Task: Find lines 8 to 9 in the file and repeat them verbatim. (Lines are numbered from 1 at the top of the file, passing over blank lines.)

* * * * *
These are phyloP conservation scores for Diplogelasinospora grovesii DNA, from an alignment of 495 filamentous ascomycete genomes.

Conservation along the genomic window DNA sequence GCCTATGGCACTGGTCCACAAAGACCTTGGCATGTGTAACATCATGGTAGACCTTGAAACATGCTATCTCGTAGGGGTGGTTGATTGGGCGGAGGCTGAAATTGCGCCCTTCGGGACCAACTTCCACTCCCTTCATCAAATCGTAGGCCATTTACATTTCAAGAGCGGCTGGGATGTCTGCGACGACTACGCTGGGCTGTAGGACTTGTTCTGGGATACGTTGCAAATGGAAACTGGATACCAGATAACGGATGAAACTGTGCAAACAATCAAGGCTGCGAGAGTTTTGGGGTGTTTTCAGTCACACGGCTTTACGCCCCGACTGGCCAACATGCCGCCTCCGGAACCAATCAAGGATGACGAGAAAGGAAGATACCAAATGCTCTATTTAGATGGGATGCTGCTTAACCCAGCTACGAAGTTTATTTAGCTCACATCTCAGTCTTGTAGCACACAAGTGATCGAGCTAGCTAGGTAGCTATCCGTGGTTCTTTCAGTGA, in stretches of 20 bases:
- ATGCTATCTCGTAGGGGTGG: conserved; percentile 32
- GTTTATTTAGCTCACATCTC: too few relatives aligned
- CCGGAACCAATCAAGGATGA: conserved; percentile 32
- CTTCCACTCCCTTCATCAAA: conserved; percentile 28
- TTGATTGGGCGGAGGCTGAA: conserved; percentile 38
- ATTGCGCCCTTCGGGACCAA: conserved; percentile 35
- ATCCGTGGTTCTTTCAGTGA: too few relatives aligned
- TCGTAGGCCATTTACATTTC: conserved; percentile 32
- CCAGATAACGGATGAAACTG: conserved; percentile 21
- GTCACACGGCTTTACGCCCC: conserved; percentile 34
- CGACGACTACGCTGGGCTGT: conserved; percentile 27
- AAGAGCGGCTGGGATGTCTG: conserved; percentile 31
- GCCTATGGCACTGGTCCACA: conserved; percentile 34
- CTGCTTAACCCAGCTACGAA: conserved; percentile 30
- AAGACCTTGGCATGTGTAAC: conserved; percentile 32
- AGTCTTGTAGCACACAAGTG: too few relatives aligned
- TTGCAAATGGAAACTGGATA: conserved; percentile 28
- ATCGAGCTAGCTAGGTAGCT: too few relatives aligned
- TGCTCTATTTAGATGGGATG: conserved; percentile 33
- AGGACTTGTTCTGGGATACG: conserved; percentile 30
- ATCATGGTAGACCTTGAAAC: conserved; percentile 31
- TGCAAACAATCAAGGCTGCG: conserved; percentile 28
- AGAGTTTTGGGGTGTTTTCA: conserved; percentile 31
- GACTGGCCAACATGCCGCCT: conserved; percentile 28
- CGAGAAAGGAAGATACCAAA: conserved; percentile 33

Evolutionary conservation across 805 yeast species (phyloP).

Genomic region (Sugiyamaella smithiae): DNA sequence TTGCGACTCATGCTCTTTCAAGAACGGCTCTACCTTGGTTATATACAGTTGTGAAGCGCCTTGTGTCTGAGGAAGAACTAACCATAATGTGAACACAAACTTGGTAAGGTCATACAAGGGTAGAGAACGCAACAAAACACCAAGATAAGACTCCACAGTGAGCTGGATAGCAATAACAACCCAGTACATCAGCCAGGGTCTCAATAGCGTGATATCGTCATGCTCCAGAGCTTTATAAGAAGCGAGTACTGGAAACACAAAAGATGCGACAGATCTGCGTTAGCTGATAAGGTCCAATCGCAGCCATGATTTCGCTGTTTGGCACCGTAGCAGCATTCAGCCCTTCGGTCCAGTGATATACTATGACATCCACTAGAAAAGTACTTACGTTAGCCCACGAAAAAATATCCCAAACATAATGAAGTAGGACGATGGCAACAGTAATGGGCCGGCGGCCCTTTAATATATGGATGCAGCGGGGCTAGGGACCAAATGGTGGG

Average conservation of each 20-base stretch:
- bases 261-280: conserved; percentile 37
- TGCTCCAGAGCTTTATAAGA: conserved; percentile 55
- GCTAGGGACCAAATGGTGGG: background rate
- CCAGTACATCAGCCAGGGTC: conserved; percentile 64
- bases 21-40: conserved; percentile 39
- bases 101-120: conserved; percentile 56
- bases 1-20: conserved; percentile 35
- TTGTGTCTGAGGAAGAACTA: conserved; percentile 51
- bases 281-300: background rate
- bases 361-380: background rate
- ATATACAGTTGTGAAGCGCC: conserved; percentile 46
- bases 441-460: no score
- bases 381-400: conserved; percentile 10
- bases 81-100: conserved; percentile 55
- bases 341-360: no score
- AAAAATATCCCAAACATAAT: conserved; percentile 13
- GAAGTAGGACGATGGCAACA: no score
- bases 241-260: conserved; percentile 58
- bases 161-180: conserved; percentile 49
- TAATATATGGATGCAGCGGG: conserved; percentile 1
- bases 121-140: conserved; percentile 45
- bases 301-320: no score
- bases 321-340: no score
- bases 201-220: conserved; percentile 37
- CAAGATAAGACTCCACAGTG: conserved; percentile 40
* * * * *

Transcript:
- ATTGCGCCCTTCGGGACCAA: conserved; percentile 35
- ATCCGTGGTTCTTTCAGTGA: too few relatives aligned